SNP faces ballot box massacre if Sturgeon puts ‘political survival over public interest’

Thomas Kerr is a councillor at Glasgow City Council and vocal critic of the SNP-dominated parliament. The Conservative councillor spoke as Ms Sturgeon and her party continue to be engulfed in how it handled harassment allegations against former First Minister Alex Salmond.

Ms Sturgeon has been found by a majority of MSPs on the Salmond Inquiry committee to have misled their inquiry, sources have told the BBC.

It is understood MSPs on the committee voted by five to four that the SNP leader had given them an inaccurate account.

Ahead of its final report’s publication this week, Ms Sturgeon has faced increasingly loud calls to resign as Scottish First Minister over the scandal.

Now Mr Kerr, a prominent Glasgow politician, has stuck the boot in further, insisting that the SNP face a massacre at the ballot box in May’s Holyrood election if she doesn’t stand down.

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“It is not surprising that the First Minister is refusing to take responsibility for the corruption at the heart of her government.”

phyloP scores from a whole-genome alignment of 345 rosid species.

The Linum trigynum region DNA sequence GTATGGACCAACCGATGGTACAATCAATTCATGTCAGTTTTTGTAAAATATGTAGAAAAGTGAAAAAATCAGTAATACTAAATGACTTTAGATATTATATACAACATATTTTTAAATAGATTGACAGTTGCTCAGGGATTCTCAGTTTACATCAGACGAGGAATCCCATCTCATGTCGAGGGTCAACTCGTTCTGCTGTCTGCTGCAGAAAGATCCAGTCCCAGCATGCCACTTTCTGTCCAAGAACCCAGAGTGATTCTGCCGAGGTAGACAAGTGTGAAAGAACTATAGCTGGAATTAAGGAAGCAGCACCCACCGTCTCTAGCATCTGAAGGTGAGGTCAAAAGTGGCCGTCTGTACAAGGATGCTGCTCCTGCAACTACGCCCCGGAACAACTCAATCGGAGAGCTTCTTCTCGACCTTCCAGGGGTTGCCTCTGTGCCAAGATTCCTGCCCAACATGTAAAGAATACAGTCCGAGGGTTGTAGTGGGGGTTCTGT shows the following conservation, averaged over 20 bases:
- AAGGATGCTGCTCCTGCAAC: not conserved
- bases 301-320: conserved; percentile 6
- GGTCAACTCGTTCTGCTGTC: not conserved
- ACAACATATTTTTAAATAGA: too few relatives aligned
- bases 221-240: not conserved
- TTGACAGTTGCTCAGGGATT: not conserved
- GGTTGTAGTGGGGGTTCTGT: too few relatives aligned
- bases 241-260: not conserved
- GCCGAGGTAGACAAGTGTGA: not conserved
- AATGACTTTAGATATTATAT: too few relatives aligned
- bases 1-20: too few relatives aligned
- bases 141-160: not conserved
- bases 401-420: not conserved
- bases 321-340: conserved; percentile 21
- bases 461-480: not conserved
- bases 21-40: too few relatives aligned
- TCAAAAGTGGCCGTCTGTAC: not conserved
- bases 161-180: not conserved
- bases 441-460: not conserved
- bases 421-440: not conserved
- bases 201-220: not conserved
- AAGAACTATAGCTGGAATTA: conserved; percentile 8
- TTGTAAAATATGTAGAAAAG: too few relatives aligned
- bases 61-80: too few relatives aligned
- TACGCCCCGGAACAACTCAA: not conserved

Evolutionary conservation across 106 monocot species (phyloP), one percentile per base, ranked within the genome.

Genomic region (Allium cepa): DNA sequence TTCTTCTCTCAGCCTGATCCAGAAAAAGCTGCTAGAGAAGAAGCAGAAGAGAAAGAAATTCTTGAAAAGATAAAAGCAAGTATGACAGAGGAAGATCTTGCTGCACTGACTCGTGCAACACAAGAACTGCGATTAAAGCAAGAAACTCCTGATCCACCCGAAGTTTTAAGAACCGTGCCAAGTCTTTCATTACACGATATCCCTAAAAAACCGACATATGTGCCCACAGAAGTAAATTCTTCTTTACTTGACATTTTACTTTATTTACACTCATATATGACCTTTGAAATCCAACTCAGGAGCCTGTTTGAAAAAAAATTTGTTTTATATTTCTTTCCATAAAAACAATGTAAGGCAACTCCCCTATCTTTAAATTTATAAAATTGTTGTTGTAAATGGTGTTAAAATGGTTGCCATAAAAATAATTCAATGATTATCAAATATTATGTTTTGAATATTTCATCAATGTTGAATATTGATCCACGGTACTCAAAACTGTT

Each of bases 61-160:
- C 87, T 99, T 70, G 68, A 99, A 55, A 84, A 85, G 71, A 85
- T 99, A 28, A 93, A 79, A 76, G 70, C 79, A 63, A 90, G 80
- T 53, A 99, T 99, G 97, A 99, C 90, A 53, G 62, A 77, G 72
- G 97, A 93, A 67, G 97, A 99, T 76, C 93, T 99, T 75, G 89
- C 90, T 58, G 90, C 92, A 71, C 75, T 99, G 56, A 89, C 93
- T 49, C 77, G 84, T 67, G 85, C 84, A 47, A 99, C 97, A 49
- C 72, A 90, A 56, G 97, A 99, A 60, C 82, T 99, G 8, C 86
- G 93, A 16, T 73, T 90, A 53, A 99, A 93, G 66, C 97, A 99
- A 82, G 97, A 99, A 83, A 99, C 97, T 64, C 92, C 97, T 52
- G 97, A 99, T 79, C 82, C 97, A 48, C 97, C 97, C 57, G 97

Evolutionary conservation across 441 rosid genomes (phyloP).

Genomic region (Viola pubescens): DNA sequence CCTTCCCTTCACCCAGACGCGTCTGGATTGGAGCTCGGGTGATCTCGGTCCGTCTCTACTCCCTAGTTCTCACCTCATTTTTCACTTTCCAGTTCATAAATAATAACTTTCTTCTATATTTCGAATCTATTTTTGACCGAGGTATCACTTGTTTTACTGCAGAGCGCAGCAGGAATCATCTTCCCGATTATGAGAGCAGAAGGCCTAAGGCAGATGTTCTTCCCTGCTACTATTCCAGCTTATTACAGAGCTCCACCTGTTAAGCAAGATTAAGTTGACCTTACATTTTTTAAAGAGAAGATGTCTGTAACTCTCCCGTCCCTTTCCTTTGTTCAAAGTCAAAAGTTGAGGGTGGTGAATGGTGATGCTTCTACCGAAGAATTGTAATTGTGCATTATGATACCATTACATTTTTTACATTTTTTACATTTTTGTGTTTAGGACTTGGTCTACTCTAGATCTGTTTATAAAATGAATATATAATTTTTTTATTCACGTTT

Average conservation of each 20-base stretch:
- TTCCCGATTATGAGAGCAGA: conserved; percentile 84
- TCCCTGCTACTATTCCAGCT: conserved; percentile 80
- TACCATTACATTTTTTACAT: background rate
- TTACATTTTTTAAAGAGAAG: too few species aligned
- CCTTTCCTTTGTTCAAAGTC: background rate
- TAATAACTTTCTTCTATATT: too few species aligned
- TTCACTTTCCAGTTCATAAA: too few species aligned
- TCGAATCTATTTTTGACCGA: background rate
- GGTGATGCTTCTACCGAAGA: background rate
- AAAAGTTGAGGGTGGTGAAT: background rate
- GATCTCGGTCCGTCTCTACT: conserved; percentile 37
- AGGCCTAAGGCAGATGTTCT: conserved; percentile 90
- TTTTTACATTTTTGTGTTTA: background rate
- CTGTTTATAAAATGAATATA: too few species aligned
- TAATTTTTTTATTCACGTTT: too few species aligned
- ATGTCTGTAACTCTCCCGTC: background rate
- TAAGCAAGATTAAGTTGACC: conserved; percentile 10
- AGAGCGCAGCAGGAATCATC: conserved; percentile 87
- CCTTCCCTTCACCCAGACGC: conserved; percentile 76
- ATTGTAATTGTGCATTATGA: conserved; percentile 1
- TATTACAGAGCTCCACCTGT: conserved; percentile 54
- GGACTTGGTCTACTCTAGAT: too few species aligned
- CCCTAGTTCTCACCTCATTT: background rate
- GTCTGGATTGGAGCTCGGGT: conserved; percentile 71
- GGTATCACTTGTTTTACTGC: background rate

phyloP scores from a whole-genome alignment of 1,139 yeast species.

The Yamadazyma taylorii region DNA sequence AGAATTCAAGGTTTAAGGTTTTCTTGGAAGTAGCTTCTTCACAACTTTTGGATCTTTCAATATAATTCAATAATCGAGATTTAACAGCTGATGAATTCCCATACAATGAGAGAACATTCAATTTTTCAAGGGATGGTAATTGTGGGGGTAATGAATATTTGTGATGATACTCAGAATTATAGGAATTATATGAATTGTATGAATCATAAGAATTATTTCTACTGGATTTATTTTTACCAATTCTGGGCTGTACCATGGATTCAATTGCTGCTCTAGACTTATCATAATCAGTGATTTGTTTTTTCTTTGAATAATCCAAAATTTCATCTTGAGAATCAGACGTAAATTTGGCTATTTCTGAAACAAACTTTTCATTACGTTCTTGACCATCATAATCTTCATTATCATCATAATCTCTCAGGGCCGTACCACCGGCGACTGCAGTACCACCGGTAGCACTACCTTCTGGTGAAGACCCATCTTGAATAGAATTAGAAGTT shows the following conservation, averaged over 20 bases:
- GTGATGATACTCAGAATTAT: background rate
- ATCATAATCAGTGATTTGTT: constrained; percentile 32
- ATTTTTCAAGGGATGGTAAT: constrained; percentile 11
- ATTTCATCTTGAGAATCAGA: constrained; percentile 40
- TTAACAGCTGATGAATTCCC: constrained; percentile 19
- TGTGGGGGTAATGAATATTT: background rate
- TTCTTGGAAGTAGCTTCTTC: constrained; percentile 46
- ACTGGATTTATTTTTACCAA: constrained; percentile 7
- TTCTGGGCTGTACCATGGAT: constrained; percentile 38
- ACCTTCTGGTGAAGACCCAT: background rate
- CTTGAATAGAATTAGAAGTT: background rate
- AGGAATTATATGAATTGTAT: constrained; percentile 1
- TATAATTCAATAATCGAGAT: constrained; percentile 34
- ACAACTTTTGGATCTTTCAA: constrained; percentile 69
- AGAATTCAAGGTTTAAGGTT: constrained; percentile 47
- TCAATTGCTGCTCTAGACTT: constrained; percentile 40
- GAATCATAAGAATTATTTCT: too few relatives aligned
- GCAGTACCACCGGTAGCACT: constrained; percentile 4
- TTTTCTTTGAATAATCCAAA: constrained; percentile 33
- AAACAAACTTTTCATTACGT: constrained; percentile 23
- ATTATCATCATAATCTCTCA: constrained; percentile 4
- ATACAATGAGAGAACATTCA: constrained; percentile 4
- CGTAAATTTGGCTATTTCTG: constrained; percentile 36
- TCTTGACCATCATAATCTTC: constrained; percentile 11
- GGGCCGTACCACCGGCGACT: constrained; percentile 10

Scottish Conservative leader Douglas Ross has joined numerous prominent Scottish politicians calling for her to resign.

Writing on, he said: “For 14 years, however, the SNP have presided over a series of unmitigated scandals and incompetence.

“Our once world-leading education system has fallen down international rankings; infrastructure projects arrive late and massively over budget; the justice system is at breaking point. I could go on.”

He added: “The SNP have abused state power on a monumental scale. Make no mistake, this is a scandal of epic proportions — perhaps the greatest in modern Scottish political history.

“And no amount of whataboutery in the world can save Sturgeon.”

But Ms Sturgeon has so far resisted stepping down.

She told Sky News: “What has been clear is that opposition members of this committee made their minds up before I uttered a single word of evidence. Their public comments have made that clear.”

A spokesman for the Scottish Parliament told the BBC that the committee was still finalising its report, and it would not comment until it was published.

Ms Sturgeon and Mr Salmond have both appeared in front of the committee in recent weeks to give their respective accounts.

Mr Salmond claimed to have been the victim of a “malicious scheme” drawn up by figures within the SNP who are close to Ms Sturgeon.

Ms Sturgeon called the suggestions “absurd”, and insisted she had not been out to “get” Mr Salmond.

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